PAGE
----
Cristo’s family house is destroyed in the bombardment and both his parents are killed. The four youngest children escape. Spiro, (Cristo’s brother, aged 8) was playing in the harbour when he saw the Italians flying towards Pantokrator mountain range on a range finding run. He ran home as the sirens sounded. Calliope out Marina (aged 16) under a bed and the three youngest children under a settee in the hall. Then the bomb struck, Mariana was trapped in the ruins for three days, a neighbour searching for his own wife heard her calling and she was dug out. Anna, Spiros and James managed to crawl out through a hole in the building. Anna (aged 12) finding a playmate badly wounded lying in the street, ran off to get help for her. Spiros and James (aged 6) left alone, began to walk away from town to a small farm owned by the family, where peasants took them in. Spiros had to carry James most of the way. The older sisters, Katina and Rena were living with relatives in Athens. When Katina heard the news, her impulse was to get back to Corfu to find out what had happened to her siblings. It was impossible for a girl of 19 to travel across Greece alone. Transport almost non-existent, nor roads to carry it. In desperation, she went to the Military Commander in Athens and begged his help. He has a Cretan officer going to Igoumenitza (opposite Corfu on the mainland) who was prepared to take her with him in the jeep. They could not do the 350 mile journey without putting up in a hotel, which were then simple doss-houses with dormitories. Her put her in a dormitory alone and locked her in. A little later he knocked and brought her a chamber pot “you see what a gentleman he was!” she said years later after being married to him for 35 years.
By the time they reached their destination, the Cretan officer, Georgos Vardolakis was determined to marry the girl. He put her on a caique to cross to Corfu. She had great difficulty finding her family; Anna was with her Aunt living rough in the tunnels of the old fortress which were used as air-raid shelters. Spiros and Dimitris were at the orphanage out of the old town at Moraitika, in the south of the island, which was then as difficult to get to as to cross Greece. Marina was in hospital wounded in the leg and suffering from tuberculosis.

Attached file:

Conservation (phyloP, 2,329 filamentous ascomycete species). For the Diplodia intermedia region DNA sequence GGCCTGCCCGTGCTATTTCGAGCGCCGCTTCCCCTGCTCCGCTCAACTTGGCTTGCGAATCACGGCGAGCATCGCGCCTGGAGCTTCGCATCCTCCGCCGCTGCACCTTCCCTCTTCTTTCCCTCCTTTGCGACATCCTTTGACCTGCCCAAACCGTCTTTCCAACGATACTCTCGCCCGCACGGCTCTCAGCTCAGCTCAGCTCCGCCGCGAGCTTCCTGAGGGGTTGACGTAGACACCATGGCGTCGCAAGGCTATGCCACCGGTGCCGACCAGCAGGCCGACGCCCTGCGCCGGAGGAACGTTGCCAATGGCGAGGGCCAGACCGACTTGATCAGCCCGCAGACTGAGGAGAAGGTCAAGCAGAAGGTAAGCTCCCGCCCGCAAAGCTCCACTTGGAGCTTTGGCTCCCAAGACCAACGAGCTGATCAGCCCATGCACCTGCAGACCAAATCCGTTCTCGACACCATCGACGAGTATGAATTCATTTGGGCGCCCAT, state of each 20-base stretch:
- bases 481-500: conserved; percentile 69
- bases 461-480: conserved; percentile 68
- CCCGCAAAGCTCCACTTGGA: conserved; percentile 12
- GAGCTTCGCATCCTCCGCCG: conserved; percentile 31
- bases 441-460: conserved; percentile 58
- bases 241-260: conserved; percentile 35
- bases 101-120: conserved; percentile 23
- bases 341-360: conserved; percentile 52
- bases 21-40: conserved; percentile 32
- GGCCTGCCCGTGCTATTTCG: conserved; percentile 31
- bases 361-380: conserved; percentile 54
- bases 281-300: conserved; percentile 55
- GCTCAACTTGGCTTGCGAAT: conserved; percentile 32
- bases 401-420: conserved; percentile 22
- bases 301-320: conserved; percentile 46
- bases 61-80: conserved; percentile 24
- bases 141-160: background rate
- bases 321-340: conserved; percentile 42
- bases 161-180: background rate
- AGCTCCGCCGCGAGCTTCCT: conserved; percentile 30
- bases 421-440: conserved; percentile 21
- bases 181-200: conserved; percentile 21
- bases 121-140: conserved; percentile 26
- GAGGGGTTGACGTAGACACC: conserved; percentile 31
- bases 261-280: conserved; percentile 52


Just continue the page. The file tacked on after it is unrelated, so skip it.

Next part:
Vardolakis, the Cretan officer, determined not to lose this young women, sent a formal proposal of marriage via a caique. She received the letter, and with the help of her aunt, composed a serious reply saying she was honoured by his proposal but she had too many concerns for her family to think about marriage at that moment. She took it to the harbour to give to a caique to take across the water. At that moment another caique came in, Vardolakis leapt off it. Refusing to take no for an answer, he took her to St.Spiridon’s Cathedral, where he vowed she would be his wife. They were married a few months later.
Then the resourceful young women had to get her brothers and sisters to Athens across Greece, never the easiest country to travel in. First by a caique to Igoumenitza, then by an old bus to Ioannina. It was full of wounded soldiers from the Greek/Italian front. It took 12 hours (2 hours today) Then by Arta and Agrinon, along the Peloponnese to Corinth, 350 miles with some parts done on donkeys. Marina was frail but cheerful and always joking, she later died aged 18 in hospital in Athens.
When the Second World War broke out in Europe, Mussolini invaded the north western part of Greece and was held at bay in a magnificent display of valour by the ill equipped Greeks. Cristo was at sea, he described the ship as being strafed by Italian airplanes, when the Greeks had no ammunition in their guns “It made me so angry – it took off my shoe and threw it at them!” As the situation worsened, they received the order to scuttle the ship so that it should not fall into enemy hands. Cristos said it was one of the saddest sights to see their ship go down. The crew rowed for the nearest shore and dispersed “No more Greek Navy!” He made his way to Athens (possibly with only one shoe!) where he lived by his wits pilfering food stuffs from the Germans and syphoning petrol from their vehicles to sell on the black market.
Picture – Katina

 

 

 

 August 29-30 1941: Italian forces occupy Corfu.

In Athens Cristo notices a man sitting in a dark corner of a Taverna one day, “I knew he could only be an Englishman. I went to him to warn him that the Germans came in here” The man told him to sit down and have a drink and then asked lots of questions. This was Major Sankey, one of the British officers parachuted into Greece to organise the resistance. As Cristo could speak enough English and German, Sankey told him to return to Corfu “keep your eyes and ears open and report back to me however trivial” “where do I find you?” Cristo had asked him. “You will find me” he said. He was not as stupid to tell Cristo where to find him in case he told the Germans. Cristo accepted the challenge and returned to Corfu. Finding Major Sankey meant getting across to Igoumenitza and making his way up into the mountain area of Paramythia. On one occasion he was taken for questioning at a German check point. They burned his hands with cigarettes but “I make the party of the stupid” They let him go and knowing they were watching him he went straight to the Taverna next door “Then they think I am really stupid” he said and continued on his way later that day.